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Homework Help: The conversion of electrical energy to heat energy.

  1. Oct 23, 2009 #1
    Question: Using a Joule's calorimeter to investigate the efficiency of the conversion of electrical energy to heat energy.

    Joule's calorimeter
    thermometer (0-100degrees celsius)
    power supply (0-12V)
    ammeter (0-5A)
    electrical leads and distilled water

    We carried out the prac to find the efficiency of the calorimeter with a copper coil, But we had a slight hick-up, we kept getting over 100% efficiency instead of under 100%. This isnt possible because we're not turning heat energy into electrical energy. Here are our results after we did the prac:

    Initial temperature = 23degrees
    Final temperature = 44.5degrees
    Temperature equilibrium = 21.5degrees
    Mass of distilled water = 0.094kgs
    Mass of calorimeter = 0.122kgs
    Current (I) = 2.2A
    Potential difference (V) = 3.8V
    Time = 880seconds
    Specific heat capacity of water = 4180
    Specific heat capacity of copper = 390
    Relevant equations
    P = IVt
    Q=mc (delta) t

    My attempts at the solution

    P = 3.8*2.2*880
    P = 7356.8W or 7356.8Js

    Q(copper+water) = (0.0943*4180*21.5) + (0.122*390*21.5)
    Q(copper+water) = 9497.7


    9497.7/7356.8 x 100% = 129.1% efficiency. How is this so? shouldn't it be lower.

    Does anyone know what could be the problem/s. How to fix this issue? we tried 5 times and cept getting over 100% efficiency, Is there anything we can change to correct the efficiency?

    Thank you, Sirsh.
  2. jcsd
  3. Oct 23, 2009 #2

    Andrew Mason

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    There is a measurement error of some kind. How are you measuring the water volume? Try changing your ammeter and voltmeter.

  4. Oct 23, 2009 #3
    We assumed that it had something to do with the Temperature equilibrium being too high. We tried it 5 times, with a 500mA ammeter and another Voltmetre of the same type (Cant remember the dial value) The instructions told us to raise the temperature by 20-30degrees from the original temp of the water which was around 23degrees.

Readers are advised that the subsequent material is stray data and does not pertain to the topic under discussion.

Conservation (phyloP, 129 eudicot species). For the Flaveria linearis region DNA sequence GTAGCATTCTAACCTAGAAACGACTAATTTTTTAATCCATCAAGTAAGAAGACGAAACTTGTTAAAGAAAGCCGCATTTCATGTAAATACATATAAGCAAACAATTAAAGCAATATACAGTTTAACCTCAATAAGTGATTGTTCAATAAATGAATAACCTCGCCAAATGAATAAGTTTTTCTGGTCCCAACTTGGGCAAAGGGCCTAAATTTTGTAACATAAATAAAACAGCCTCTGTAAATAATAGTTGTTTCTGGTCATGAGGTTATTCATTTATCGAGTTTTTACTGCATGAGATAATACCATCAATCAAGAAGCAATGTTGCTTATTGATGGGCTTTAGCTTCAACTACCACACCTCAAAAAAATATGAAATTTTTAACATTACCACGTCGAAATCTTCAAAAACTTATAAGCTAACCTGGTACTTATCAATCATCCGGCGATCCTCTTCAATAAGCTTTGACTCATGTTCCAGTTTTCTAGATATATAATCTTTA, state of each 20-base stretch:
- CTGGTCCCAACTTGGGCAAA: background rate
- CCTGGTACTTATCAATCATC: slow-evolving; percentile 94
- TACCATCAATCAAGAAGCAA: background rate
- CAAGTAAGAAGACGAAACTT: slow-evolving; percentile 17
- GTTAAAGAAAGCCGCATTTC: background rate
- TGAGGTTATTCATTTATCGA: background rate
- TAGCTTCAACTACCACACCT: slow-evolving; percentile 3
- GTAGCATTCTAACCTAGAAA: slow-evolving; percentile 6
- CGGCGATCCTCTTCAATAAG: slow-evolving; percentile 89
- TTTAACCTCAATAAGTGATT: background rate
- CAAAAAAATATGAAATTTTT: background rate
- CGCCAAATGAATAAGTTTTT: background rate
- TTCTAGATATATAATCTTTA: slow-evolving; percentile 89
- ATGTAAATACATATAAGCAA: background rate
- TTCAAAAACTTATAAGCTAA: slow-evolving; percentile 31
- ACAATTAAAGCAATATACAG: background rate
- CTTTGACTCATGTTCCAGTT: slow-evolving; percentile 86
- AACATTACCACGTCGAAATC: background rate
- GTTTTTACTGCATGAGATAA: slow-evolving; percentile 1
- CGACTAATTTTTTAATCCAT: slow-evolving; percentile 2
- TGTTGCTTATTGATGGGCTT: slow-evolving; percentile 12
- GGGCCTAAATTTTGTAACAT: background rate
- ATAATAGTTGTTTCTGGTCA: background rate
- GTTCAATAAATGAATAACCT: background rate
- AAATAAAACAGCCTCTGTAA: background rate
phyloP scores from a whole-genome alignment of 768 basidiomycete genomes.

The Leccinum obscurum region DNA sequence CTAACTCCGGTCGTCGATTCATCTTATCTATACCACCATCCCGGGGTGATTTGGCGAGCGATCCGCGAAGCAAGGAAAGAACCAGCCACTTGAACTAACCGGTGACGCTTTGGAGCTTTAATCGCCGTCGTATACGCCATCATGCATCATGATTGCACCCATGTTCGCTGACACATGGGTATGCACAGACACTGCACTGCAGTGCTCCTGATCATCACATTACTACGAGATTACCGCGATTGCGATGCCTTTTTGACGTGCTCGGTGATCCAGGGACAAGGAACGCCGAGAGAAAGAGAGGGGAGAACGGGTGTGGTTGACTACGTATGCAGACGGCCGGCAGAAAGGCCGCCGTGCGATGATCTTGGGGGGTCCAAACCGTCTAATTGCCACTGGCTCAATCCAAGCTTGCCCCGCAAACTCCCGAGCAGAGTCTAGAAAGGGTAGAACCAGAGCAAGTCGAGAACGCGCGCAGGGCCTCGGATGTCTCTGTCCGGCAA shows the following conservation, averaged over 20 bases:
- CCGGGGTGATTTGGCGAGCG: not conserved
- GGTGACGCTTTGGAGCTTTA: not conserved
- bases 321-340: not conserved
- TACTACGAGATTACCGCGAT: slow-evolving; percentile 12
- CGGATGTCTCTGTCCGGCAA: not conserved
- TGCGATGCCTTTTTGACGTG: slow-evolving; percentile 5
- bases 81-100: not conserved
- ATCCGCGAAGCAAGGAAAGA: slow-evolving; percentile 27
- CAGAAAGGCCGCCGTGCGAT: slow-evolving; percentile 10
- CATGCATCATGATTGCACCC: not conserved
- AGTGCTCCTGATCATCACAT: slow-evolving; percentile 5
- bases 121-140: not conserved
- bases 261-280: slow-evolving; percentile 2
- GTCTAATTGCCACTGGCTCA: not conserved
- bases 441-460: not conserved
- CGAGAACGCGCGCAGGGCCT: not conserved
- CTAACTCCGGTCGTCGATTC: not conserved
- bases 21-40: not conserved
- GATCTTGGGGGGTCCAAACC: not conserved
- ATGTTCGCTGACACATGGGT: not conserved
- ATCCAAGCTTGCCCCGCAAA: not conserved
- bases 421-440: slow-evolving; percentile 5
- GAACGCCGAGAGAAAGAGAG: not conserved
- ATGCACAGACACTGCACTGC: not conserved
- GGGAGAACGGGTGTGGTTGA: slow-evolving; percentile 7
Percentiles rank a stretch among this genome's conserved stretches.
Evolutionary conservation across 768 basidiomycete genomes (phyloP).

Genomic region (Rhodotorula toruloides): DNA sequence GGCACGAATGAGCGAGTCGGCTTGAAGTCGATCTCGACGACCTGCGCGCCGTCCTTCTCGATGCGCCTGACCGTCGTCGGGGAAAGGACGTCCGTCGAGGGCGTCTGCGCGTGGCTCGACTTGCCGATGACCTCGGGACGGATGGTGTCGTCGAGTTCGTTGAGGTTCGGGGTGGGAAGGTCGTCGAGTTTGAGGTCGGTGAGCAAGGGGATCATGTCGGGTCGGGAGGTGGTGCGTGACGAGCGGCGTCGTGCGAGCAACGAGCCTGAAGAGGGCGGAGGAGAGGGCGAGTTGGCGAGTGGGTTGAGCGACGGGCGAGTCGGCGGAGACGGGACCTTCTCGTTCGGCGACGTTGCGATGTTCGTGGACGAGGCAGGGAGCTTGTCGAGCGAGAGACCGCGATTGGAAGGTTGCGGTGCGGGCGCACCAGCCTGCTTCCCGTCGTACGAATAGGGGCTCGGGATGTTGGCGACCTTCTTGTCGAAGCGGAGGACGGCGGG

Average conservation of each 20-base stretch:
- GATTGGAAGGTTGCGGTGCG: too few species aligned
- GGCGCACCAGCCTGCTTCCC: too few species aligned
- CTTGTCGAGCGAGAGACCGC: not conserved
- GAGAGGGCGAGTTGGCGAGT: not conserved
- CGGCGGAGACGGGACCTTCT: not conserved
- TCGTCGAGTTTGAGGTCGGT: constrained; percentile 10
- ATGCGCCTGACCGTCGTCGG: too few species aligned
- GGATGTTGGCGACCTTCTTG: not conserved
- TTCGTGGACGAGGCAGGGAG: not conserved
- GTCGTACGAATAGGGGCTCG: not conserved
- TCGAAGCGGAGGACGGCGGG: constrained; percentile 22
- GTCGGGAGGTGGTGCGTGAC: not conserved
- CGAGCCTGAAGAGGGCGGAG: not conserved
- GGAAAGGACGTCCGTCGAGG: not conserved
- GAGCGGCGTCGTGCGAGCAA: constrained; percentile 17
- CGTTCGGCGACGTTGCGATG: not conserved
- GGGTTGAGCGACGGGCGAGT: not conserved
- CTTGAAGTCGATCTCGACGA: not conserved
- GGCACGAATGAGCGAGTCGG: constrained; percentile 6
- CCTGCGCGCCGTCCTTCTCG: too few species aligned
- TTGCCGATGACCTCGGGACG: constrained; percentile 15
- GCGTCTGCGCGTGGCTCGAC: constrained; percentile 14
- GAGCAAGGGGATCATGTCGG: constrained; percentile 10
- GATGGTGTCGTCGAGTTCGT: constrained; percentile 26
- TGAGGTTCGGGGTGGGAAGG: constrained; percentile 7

The water was measured on a measuring scale, it was supposed to be 100ml's exactly but we only got 94.3ml's.

    I've tried this investigation through theory work; like changing around variables, but the only way I have found it too work is if i change the water to ethylene glycol and the copper to aluminium, and that's not going to happen lol.
  5. Oct 23, 2009 #4

    Andrew Mason

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    Measure the resistance of the calorimeter. Use P = I^2R and see what you get. It should be the same if you are measuring the voltage at the right place (across the calorimeter) and using a voltmeter that does not affect the voltage.

    Accuracy in measuring the mass of the water is critical. Are you measuring volume of water? How are you doing this?

  6. Oct 23, 2009 #5
    How would i go about getting the P value to work out the resistance of the calorimeter? would putting more volts into the circuit work? Um, the beaker was accurately measured by taking the mass of the pyrex beaker from the mass of the beaker + water in it.
  7. Oct 23, 2009 #6

    Andrew Mason

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    According to your data, the resistance is 1.73 ohms. If you put an ohmeter on it, that is what it should read. If not, there is something wrong with where you are taking your readings.

    If the electrical measurements are correct and your water and temperature measurements are correct and if you are using a copper calorimeter, then you are losing heat somewhere.

  8. Oct 23, 2009 #7
    Okay, so 1.73Ohms. The wires are insulated, the calorimeter is heavily insulated (might be the issue, possibly if it wasnt, enough heat would escape to make the Q value in Q=mcT+mcT lower and the efficiency lower.) The only reason for whats going on from what i can think of is that the water is heating to quickly.

    Because the Q(copper+water) is 9497.7J, I thought that i could try 9497.7 = 3.8*2.2*t, to find the specific time that it would needto make it close to 100% efficiency. but if i did that it would make the time greater, therefore making the temperature rise even more then it is, and then having the exact same problem..
  9. Oct 23, 2009 #8

    Andrew Mason

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    No. This cannot be the reason. You are not going to discover that the specific heat of water is not 4180 J/kg-K. over this temperature range. You are doing something wrong in your measurements. Use an ohmmeter to verify that the resistance is 1.73 ohms. You also have to leave the calorimeter for a time in order for the heat in the heater coil to reach equilibrium with the calorimeter/water. Are you taking into account the mass of the heater coil?

    You have to figure out what you are doing wrong. If you are using a copper calorimeter, either your electrical measurements are wrong, your time measurements are wrong, your mass measurements are wrong or your temperature measurements are wrong, or the heat is not transferring to or staying in the water/calorimeter.

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